Document Type



Doctor of Philosophy


Industrial Engineering

First Adviser

Terlaky, Tamas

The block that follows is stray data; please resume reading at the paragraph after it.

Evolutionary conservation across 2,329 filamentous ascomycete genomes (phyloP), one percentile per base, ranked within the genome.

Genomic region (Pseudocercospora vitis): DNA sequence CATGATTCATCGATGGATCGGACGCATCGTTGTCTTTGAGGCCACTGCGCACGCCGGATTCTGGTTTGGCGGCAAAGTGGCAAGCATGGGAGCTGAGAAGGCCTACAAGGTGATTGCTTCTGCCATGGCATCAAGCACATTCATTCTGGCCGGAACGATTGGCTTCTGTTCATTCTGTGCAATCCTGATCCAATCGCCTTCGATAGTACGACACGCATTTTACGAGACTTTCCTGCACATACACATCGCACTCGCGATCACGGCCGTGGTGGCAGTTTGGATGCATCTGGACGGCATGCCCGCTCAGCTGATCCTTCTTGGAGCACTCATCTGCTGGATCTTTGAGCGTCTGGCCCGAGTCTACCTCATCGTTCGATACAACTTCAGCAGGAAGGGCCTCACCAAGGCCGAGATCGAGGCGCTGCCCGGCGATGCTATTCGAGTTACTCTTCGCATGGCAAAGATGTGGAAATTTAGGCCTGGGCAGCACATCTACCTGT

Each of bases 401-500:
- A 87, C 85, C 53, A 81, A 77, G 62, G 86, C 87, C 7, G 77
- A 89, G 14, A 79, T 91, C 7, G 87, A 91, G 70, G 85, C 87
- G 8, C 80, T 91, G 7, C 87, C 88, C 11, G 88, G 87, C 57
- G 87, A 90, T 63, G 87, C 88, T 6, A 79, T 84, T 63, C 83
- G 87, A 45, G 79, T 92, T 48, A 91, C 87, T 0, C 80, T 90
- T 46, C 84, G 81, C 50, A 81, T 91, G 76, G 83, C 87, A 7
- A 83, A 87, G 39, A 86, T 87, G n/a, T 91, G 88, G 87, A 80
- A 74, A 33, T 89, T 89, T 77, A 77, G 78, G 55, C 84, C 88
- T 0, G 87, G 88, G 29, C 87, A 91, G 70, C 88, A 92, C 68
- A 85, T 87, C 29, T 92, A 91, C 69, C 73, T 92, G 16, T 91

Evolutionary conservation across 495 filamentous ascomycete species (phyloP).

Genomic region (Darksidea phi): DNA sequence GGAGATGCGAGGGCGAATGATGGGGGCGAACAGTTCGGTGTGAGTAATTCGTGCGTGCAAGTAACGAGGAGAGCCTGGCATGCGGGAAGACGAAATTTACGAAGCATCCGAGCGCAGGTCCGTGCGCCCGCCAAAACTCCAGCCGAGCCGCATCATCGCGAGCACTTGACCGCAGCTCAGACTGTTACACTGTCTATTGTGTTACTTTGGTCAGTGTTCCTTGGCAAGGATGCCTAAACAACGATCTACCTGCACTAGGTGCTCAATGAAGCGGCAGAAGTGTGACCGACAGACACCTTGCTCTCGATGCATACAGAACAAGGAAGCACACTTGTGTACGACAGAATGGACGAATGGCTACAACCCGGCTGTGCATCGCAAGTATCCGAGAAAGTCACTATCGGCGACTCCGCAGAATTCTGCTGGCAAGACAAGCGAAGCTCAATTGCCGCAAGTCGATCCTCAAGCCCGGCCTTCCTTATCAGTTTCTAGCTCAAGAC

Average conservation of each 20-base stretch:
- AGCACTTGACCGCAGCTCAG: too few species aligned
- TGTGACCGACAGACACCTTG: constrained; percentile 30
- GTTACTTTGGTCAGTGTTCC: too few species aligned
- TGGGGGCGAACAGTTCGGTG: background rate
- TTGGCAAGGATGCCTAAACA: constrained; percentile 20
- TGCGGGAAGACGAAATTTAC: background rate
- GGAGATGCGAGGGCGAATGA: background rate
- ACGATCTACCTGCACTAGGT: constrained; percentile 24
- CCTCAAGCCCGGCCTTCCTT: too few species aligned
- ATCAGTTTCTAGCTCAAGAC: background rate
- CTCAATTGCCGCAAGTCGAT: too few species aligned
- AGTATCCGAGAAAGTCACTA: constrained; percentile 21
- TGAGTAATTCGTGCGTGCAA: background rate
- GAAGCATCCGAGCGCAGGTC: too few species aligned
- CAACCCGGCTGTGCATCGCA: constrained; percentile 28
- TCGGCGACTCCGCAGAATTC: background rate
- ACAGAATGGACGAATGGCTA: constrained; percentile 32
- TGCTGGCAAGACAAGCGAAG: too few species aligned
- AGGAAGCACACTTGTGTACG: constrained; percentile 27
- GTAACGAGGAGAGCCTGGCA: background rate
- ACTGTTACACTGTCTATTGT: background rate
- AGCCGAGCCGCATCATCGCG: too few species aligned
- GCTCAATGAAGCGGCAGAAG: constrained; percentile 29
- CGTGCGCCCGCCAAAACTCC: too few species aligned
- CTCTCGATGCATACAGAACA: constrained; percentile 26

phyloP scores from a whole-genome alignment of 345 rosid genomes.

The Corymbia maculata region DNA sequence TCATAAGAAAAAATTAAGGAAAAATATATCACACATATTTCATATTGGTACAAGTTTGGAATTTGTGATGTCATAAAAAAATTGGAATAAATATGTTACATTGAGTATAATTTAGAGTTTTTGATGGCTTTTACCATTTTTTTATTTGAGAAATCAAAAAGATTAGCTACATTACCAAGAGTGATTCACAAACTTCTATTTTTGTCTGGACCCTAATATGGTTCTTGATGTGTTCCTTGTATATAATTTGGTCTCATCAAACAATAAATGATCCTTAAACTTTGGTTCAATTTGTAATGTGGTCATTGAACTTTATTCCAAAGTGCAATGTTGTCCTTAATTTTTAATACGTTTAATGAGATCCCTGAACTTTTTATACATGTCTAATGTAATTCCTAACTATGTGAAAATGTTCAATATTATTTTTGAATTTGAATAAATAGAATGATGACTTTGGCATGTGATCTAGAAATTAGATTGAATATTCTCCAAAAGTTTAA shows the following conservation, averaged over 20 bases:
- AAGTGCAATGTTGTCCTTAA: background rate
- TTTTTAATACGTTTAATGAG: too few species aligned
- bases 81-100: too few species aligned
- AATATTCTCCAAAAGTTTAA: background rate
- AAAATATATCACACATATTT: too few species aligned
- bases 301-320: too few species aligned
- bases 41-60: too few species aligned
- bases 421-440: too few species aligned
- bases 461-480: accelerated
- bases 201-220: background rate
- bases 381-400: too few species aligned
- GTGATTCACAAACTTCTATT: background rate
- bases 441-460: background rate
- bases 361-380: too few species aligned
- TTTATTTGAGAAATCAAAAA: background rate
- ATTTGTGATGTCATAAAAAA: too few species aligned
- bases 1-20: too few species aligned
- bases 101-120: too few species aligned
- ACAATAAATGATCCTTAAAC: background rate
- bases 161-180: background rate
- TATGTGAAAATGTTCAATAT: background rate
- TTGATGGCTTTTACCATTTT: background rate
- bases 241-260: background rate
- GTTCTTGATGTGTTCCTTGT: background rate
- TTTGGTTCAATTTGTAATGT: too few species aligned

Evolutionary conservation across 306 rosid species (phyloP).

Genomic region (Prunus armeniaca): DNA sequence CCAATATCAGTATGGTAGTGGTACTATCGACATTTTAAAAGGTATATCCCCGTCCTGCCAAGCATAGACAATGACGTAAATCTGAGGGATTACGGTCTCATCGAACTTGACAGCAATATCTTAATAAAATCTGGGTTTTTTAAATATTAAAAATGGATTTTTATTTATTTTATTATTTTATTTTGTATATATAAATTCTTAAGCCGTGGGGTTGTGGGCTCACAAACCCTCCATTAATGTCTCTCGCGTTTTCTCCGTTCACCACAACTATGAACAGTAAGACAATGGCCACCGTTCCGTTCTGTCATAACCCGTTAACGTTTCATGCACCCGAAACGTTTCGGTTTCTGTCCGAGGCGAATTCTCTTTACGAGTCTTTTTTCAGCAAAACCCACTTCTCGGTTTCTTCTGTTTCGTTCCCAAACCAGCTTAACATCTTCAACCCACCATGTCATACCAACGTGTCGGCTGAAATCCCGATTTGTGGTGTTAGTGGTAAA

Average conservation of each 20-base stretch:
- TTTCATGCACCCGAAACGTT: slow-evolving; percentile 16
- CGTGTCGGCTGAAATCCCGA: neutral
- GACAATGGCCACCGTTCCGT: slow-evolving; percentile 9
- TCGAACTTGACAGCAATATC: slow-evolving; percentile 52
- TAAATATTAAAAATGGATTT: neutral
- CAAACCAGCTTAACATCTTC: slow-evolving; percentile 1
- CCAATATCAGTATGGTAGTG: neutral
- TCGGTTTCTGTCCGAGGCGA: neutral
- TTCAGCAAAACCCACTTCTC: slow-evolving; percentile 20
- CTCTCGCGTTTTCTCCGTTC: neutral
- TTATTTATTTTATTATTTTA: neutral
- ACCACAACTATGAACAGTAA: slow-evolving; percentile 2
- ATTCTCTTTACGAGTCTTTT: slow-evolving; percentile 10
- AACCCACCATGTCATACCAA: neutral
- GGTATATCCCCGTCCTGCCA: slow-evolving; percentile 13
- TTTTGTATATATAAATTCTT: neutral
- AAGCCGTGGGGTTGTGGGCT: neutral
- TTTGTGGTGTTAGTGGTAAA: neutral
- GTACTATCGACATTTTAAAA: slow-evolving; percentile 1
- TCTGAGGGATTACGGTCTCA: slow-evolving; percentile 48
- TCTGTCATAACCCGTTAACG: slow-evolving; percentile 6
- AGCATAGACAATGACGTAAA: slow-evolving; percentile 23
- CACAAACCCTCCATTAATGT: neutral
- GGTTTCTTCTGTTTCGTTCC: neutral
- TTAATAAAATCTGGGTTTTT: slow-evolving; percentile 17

This thesis studies computational approaches for mixed-integer second-order cone optimization (MISOCO) problems. MISOCO models appear in many real-world applications, so MISOCO has gained significant interest in recent years. However, despite recent advancements, there is a gap between the theoretical developments and computational practice. Three chapters of this thesis address three areas of computational methodology for an efficient branch-and-conic-cut (BCC) algorithm to solve MISOCO problems faster in practice. These chapters include a detailed discussion on practical work on adding cuts in a BCC algorithm, novel methodologies for warm-starting second-order cone optimization (SOCO) subproblems, and heuristics for MISOCO problems.The first part of this thesis concerns the development of a novel warm-starting method of interior-point methods (IPM) for SOCO problems. The method exploits the Jordan frames of an original instance and solves two auxiliary linear optimization problems. The solutions obtained from these problems are used to identify an ideal initial point of the IPM. Numerical results on public test sets indicate that the warm-start method works well in practice and reduces the number of iterations required to solve related SOCO problems by around 30-40%.The second part of this thesis presents novel heuristics for MISOCO problems. These heuristics use the Jordan frames from both continuous relaxations and penalty problems and present a way of finding feasible solutions for MISOCO problems. Numerical results on conic and quadratic test sets show significant performance in terms of finding a solution that has a small gap to optimality.The last part of this thesis presents application of disjunctive conic cuts (DCC) and disjunctive cylindrical cuts (DCyC) to asset allocation problems (AAP). To maximize the benefit from these powerful cuts, several decisions regarding the addition of these cuts are inspected in a practical setting. The analysis in this chapter gives insight about how these cuts can be added in case-specific settings.